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Effective decision making often requires a complex process of gathering data from different sources. A new framework for data-sharing agreements streamlines the process.
Data collaborations are critical to government decision-making, but actually sharing data can be difficult—not so much the mechanics of the collaboration, but hashing out the rules and policies governing it. A new report offers three resources that will make data sharing more straightforward, foster accountability and build trust among the parties.
“We’ve heard over and over again that one of the biggest barriers to collaboration around data turns out to be data sharing agreements,” said Stefaan Verhulst, co-founder of the Governance Lab at New York University and an author of the November report, “Moving from Idea to Practice.” It’s sometimes a lot to ask stakeholders “to provide access to some of their data,” he said.
To help, Verhulst and other researchers identified three components of successful data-sharing agreements: conducting principled negotiations, establishing the elements of a data-sharing agreement and assessing readiness.
To address the first, the report breaks the components of negotiation into a framework with four tenets: separating people from the problem, focusing on interests rather than positions, identifying options and using objective criteria. From discussions with stakeholders in data sharing agreement workshops that GovLab held through its Open Data Policy Lab, three principles emerged—fairness, transparency and reciprocity.
The result is a checklist agencies can use in negotiations. It calls for steps like defining what assets each party brings to the table and considering how compliance with an agreement can be guaranteed.
Second, the report explains how to balance out what Verhulst said is often an asymmetry between those who have data and those who need it. First developed by GovLab in 2019, the “contractual wheel of data collaboration” provides seven specific steps “that organizers can follow in order to develop a data sharing agreement that meets the needs of all partners,” the report states.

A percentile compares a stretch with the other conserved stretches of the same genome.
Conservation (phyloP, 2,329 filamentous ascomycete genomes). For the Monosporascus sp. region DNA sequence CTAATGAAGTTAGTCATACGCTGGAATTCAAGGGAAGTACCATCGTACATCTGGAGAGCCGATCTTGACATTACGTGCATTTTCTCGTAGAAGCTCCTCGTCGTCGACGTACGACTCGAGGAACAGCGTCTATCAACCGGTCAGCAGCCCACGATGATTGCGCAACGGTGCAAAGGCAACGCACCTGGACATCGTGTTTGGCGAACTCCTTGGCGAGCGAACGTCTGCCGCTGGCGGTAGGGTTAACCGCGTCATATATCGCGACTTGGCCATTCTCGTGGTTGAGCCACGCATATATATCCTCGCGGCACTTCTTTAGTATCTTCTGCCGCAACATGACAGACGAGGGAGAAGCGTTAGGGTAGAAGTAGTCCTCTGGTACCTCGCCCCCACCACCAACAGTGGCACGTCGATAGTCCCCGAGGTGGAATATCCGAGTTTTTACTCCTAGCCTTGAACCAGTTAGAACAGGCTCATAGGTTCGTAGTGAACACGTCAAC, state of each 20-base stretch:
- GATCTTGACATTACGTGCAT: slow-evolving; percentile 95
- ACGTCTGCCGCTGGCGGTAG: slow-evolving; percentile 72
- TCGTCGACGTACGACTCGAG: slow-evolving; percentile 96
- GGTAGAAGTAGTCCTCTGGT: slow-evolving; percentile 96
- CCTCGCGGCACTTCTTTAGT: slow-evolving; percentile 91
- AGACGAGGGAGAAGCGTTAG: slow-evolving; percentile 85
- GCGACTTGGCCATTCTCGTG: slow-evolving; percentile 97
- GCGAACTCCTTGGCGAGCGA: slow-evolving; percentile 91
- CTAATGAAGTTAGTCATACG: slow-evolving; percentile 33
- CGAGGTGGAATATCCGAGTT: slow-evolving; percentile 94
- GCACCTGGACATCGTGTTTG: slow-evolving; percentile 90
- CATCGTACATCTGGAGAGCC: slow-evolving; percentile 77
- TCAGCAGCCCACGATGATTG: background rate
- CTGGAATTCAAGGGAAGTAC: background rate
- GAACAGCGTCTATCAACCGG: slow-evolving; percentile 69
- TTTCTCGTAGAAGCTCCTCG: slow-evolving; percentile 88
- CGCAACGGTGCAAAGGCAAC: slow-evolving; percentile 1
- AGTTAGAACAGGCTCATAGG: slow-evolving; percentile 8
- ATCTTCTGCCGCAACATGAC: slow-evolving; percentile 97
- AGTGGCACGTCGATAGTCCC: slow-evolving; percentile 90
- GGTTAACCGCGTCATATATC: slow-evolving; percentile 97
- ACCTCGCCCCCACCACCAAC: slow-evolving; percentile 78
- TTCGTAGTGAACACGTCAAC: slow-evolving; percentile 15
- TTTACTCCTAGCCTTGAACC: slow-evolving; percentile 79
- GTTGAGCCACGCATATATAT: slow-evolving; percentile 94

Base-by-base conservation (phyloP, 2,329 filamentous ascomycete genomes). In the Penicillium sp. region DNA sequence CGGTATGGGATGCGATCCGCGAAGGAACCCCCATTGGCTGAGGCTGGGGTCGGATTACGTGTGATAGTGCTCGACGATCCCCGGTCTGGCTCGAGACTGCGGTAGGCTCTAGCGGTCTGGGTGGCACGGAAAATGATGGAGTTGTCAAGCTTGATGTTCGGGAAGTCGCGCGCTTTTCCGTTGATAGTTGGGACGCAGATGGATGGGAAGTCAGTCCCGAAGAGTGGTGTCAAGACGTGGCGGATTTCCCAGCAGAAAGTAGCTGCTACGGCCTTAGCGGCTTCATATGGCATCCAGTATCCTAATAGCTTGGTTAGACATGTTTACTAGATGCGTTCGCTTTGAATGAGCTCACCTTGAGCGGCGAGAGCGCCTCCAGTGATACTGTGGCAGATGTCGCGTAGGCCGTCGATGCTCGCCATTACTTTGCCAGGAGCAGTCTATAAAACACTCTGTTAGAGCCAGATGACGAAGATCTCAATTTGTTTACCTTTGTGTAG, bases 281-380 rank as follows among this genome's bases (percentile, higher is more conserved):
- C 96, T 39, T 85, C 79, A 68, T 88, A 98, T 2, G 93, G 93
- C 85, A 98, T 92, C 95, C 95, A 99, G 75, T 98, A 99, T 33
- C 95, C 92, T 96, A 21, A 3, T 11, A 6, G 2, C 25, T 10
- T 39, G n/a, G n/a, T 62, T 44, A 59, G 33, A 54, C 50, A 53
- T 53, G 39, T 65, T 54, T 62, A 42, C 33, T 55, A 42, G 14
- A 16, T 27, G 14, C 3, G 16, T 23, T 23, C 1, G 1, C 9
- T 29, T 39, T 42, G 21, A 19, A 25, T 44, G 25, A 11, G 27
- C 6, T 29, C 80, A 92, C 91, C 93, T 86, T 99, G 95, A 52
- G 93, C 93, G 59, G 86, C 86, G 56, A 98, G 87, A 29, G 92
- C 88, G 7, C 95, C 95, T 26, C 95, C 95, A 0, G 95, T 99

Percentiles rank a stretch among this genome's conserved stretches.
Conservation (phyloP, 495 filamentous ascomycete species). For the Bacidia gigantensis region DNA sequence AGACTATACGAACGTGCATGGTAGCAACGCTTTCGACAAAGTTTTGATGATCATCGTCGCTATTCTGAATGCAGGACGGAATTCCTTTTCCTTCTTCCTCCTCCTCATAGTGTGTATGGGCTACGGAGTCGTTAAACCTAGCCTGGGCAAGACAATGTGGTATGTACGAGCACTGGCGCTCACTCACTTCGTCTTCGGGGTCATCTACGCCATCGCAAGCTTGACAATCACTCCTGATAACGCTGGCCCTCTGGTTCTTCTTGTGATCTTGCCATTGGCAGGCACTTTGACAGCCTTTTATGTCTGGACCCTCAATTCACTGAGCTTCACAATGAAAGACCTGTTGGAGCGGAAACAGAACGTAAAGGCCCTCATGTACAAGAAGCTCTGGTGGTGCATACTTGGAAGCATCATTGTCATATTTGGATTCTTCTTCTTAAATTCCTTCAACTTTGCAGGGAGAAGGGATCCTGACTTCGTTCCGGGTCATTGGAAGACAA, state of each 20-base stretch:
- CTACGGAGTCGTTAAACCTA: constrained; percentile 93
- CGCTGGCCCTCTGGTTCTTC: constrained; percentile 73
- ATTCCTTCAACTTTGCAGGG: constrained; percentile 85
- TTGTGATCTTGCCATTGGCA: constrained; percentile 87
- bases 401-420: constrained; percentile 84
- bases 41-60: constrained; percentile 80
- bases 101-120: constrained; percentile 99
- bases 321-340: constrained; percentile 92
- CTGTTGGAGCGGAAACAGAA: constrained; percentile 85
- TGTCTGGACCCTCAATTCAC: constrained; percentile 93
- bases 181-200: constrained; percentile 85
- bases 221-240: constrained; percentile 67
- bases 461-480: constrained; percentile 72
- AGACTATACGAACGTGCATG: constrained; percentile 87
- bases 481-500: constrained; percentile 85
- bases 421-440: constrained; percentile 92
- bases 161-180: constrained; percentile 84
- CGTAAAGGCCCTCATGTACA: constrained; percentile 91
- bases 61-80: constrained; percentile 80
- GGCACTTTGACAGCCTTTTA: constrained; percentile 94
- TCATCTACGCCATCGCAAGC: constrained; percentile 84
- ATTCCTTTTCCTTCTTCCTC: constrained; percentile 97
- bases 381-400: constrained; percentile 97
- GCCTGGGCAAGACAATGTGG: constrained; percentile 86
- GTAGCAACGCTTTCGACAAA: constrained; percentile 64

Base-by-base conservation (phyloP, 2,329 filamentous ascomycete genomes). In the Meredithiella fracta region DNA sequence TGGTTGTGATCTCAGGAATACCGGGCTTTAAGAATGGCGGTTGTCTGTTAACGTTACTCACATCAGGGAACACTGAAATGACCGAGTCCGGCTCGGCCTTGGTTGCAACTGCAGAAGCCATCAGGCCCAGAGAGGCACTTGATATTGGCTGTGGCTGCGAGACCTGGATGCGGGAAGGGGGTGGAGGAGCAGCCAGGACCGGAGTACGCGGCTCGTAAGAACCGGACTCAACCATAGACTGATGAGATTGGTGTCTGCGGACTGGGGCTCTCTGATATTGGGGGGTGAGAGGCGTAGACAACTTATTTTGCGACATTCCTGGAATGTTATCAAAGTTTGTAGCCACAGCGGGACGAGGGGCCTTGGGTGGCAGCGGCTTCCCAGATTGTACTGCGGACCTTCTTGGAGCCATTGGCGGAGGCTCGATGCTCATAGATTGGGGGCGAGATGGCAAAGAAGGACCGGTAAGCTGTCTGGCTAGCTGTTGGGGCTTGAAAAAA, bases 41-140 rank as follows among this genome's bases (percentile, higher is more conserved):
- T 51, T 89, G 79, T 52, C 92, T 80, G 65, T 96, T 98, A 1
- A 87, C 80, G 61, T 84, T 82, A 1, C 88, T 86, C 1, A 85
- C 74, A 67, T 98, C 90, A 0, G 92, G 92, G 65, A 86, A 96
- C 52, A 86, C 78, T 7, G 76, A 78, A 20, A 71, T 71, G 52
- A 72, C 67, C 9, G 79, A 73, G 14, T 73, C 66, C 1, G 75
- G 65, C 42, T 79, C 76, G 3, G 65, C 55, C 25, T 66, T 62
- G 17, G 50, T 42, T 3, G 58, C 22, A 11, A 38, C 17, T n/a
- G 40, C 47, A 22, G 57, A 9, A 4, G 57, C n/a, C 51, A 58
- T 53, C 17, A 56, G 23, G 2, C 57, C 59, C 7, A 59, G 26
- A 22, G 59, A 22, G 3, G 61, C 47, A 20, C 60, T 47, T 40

The steps include defining the problem the data will solve, the value proposition of the data, who will be involved, how sharing will happen, what boundaries are necessary and where the data will be shared.
The third resource is a readiness matrix stakeholders can use to determine if they are prepared to share data. The report provides a table with 10 defining conditions for a successful data-sharing agreement and a ranking system to evaluate data holders’ maturity across each.
“What we hope to do here is to demystify this whole area because most of the time, it’s all legalese, as opposed to common sense language,” said Verhulst, who’s also director of GovLab’s Data Program. Each resource in the report is designed to fit together, he added: Determine the principles for negotiation, figure out what the data sharing agreement must entail for those participants and establish readiness to share and work cooperatively.
Data sharing models are increasingly important in today’s data-driven environment, said Daniel Castro, director of the Center for Data Innovation.
“It used to be that for a particular problem, you needed a particular dataset and that dataset could possibly be held and collected by one entity,” Castro said. “Increasingly, what researchers are looking for are datasets that are real-time [and] that involve data that really needs to be aggregated from multiple sources.”
“Exploring Data-Sharing Models to Maximize Benefits From Data,” which the center published on Oct. 16, looks at the pros and cons of six models. Data-sharing partnerships with several collaborators are used to conduct research, develop new products and enhance evidence-based decision-making. They “leverage the collective expertise, resources and data holdings of multiple parties to address complex questions and generate valuable insights.” These large collaborative projects have benefits such as protecting sensitive information of individuals, but also constraints, such as varying quality of datasets.
No one collaboration model is better suited toward one type of data, Castro said. Instead, decisions tend to be based on who has the data and what their motivations are for sharing it. “For example, if there isn’t a lot of trust, maybe the solution is to use something like federated data analytics, where all the processing happens in a distributed fashion,” he said. “Instead of centralizing the data in one place, everyone retains their own.”
The explosion of artificial intelligence, especially generative AI, in the past year highlights the necessity of data sharing, both experts said.
Verhulst said GovLab is looking for ways to use generative AI to make open data more shareable and easier to use.
“At the moment, if you want to use open data, you have to go to an open data portal, you have to download whatever file in whatever standard it is, hopefully, through an API, but then you have to make sense of it,” he said. “Can we actually use generative AI to have more of a conversational experience with open data?”
“So much of AI is of course dependent on the datasets that are available to train these models,” Castro added. “Government is going to increasingly recognize that they have a very big role to play in creating datasets that are reflective of their communities…. There are so many datasets that the government holds or has access to or helps create and has some linkage to,” he said. “It has a responsibility, I think, to try and make that data available.”
Stephanie Kanowitz is a freelance writer based in northern Virginia.